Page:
What can we learn from Tokyo 2020?

What can we learn from Tokyo 2020?

By Jessica Damiana

How should event organisers accommodate journalists for in-person press conferences?

After being postponed for one year due to COVID-19, Tokyo 2020 finally took place from July to August 2021. Just like the Olympics, Indonesia is also preparing itself for National Sports Week (PON) 2020 in its easternmost province Papua. With 6,484 athletes and 37 sports set to compete in October, what are some of the most important aspects that organisers need to have in order to decrease the possibility of creating yet another COVID cluster? 

''Tokyo 2020 proves that sporting events can be hosted in the middle of a pandemic, but of course with strict health protocol and preparedness,'' says Bagus Priambodo Indrojatmiko of tvOne. Before departing to Japan, all foreign journalists must complete a once-a-day Polymerase Chain Reaction (PCR) testing for seven days in their own country. They were required to do another PCR upon arrival, and it continued for another 14 days. Another PCR was also mandated before leaving the country. 
''We also had to download a health tracking app to monitor our condition and to let us know if someone had tested positive for the virus. We were not allowed to use public transportation for the first two weeks,'' he added. The organiser made sure the Olympics bubble would not come in contact with the locals. 
At the media centre, where journalists write news, send images or just simply rest, plexiglass is available at every desk. Furniture is also frequently sanitised using disinfectant wipes. No one can grab anything from the snack bar unless they are using plastic gloves. Hand sanitisers and infrared thermographers can be found in all venues.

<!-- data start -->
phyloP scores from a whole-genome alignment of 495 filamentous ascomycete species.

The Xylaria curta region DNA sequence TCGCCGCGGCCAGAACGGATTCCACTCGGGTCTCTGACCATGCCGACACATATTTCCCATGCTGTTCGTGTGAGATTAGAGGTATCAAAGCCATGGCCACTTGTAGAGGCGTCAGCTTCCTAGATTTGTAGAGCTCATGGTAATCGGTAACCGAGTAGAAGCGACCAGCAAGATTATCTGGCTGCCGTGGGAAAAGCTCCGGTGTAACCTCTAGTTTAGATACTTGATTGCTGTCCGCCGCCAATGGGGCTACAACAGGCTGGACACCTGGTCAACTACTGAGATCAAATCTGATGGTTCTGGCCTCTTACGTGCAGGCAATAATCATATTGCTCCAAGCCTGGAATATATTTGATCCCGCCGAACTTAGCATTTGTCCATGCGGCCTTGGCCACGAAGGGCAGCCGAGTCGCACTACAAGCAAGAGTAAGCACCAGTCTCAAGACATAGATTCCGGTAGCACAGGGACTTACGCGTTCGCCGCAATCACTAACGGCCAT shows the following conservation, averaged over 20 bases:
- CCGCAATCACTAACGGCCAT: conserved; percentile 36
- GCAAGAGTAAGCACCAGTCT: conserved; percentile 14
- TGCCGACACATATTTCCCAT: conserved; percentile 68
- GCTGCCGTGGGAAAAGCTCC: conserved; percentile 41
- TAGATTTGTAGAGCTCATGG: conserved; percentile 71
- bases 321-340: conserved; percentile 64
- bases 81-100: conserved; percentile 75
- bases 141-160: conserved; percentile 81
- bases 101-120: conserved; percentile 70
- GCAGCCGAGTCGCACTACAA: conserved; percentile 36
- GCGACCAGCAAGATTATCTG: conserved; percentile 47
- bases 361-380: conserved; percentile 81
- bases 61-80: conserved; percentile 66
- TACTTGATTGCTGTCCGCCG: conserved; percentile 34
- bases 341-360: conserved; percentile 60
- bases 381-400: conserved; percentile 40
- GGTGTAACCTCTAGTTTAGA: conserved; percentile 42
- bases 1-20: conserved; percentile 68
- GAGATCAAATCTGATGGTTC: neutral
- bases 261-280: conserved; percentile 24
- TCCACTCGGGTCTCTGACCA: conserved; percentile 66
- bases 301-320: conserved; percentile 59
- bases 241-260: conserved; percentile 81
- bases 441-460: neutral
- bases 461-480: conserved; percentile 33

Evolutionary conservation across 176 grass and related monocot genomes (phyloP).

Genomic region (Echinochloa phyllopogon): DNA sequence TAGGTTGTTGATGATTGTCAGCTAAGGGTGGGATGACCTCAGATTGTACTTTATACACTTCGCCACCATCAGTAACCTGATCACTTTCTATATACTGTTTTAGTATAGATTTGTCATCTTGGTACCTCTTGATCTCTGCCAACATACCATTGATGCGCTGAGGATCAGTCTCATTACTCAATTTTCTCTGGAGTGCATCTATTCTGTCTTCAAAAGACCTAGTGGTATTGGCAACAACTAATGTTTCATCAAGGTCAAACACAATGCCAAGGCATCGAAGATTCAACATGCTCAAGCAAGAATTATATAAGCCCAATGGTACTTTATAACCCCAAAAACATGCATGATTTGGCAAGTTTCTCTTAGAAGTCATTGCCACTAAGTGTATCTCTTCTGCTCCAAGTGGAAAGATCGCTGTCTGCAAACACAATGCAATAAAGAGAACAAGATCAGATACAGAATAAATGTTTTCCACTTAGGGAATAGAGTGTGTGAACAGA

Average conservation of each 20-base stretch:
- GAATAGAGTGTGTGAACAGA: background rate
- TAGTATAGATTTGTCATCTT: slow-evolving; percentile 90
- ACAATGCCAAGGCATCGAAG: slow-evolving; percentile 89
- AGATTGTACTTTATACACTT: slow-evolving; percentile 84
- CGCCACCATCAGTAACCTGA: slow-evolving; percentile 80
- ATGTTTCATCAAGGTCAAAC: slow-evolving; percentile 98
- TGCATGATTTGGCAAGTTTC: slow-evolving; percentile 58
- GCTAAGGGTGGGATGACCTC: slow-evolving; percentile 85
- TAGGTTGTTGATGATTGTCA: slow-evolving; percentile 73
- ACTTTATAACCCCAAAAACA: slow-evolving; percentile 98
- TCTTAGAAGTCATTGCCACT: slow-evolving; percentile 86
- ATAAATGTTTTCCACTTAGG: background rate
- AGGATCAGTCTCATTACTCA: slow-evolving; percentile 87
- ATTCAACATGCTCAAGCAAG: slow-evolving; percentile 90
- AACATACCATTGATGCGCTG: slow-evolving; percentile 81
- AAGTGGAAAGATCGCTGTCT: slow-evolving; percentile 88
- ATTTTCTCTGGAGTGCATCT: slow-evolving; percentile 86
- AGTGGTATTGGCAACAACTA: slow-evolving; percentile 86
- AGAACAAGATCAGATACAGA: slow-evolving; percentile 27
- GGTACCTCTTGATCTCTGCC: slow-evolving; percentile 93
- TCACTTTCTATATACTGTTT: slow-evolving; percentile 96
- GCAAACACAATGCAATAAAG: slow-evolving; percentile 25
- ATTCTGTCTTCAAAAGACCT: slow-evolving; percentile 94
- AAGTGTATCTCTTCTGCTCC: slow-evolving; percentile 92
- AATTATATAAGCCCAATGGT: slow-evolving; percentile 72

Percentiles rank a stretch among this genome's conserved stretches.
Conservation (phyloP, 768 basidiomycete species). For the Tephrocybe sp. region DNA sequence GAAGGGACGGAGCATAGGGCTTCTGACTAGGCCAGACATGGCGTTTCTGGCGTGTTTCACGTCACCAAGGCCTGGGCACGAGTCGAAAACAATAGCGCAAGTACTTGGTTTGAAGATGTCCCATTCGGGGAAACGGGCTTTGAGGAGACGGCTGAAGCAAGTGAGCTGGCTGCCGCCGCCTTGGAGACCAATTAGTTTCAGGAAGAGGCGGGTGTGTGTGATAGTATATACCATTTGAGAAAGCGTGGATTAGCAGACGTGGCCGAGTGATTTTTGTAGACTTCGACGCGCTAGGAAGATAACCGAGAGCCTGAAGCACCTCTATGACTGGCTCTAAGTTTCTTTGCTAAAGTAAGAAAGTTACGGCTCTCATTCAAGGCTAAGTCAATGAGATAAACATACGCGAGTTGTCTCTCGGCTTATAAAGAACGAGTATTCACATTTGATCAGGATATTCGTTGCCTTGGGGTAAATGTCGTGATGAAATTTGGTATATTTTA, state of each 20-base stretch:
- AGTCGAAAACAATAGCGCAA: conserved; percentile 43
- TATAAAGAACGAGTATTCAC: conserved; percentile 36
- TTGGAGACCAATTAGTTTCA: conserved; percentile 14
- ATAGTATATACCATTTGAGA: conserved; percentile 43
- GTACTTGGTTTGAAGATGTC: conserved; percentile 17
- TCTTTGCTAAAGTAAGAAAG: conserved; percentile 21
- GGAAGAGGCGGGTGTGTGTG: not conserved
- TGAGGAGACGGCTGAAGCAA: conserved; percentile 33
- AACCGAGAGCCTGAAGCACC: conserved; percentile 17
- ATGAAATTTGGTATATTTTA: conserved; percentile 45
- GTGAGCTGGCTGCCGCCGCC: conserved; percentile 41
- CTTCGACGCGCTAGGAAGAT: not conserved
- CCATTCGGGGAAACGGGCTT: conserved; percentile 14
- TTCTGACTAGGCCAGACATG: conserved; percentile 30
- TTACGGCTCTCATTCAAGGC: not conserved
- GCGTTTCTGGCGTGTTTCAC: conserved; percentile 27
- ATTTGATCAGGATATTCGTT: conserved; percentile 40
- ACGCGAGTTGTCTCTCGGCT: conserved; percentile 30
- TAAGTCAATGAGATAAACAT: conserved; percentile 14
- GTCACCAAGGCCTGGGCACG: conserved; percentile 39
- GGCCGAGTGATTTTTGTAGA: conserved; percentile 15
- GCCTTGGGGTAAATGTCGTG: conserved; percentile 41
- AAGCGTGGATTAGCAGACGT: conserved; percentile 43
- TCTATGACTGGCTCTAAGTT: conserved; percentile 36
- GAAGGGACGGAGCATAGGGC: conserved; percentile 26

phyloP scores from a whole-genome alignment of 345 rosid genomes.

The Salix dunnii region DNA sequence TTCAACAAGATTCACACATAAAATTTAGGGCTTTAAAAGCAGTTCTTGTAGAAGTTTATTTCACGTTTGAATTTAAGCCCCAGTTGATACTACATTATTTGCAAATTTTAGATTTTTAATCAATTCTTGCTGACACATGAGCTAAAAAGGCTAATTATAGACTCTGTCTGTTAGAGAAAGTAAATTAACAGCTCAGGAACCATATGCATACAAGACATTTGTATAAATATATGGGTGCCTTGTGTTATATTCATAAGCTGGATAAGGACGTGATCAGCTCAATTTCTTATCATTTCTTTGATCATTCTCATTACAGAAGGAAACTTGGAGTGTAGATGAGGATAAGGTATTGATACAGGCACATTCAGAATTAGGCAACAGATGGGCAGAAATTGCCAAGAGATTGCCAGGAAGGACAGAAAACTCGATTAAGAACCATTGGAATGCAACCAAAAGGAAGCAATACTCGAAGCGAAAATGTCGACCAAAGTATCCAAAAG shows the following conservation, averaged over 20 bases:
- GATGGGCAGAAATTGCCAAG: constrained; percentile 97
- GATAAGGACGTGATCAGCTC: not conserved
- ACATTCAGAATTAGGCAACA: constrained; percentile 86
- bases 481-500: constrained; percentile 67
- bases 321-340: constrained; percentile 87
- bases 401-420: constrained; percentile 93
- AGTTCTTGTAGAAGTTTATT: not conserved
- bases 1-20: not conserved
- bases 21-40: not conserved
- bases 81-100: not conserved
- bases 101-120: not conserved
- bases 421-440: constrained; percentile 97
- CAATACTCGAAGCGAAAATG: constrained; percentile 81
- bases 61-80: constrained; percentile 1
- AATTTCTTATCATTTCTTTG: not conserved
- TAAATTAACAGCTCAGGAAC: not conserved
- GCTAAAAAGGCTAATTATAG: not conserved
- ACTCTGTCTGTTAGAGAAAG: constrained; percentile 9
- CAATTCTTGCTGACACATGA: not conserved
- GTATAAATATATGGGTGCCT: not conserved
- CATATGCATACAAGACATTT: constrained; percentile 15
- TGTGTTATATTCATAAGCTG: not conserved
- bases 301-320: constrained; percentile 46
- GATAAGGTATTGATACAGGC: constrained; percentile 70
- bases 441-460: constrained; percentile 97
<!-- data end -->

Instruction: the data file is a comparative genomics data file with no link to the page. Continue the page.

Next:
tvOne's Bagus Priambodo Indrojatmiko in a press conference at Tokyo 2020 (Priv. Doc)

''We had to wear masks and there were so many mask signs. For Indonesia, I think for rules to be enforced, there should always be officers to scold those who are not wearing masks correctly,'' said Dita Alangkara of Associated Press (Indonesia).

For Dita, it is not impossible for face-to-face press events to slowly take place in the country. ''The number of journalists must be limited and they should RSVP. After the maximum number of attendance has been reached, don't allow more journalists to cover the event,'' the Chief Photographer said.
Tips for communications professionals 
Dealing with journalists when they have demanding workload can be a headache. Indonesian journalists who covered The Games agree that the communications staff working there were speedy and professional. 

''They provided me with information to enhance my reporting, starting from data to the rules of the games,'' said Bagus.  

Mast Irham of European Pressphoto Agency (Indonesia) also thought the public relations he met there were helpful, friendly, and well-briefed.

''They were calm, collected, and willing to go the extra mile. They were 'all out' in terms of their professionalism. They really knew what they were doing and when they didn't, they knew where to refer us to. There was very little to no personnel that became overwhelmed while interacting with us, other than because of language barriers,'' Dita said.

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Dita Alangkara

Chief Photographer

Mast Irham

Chief Photographer

Bagus Priambodo Indrojatmiko


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Associated Press Indonesia

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European Pressphoto Agency Indonesia

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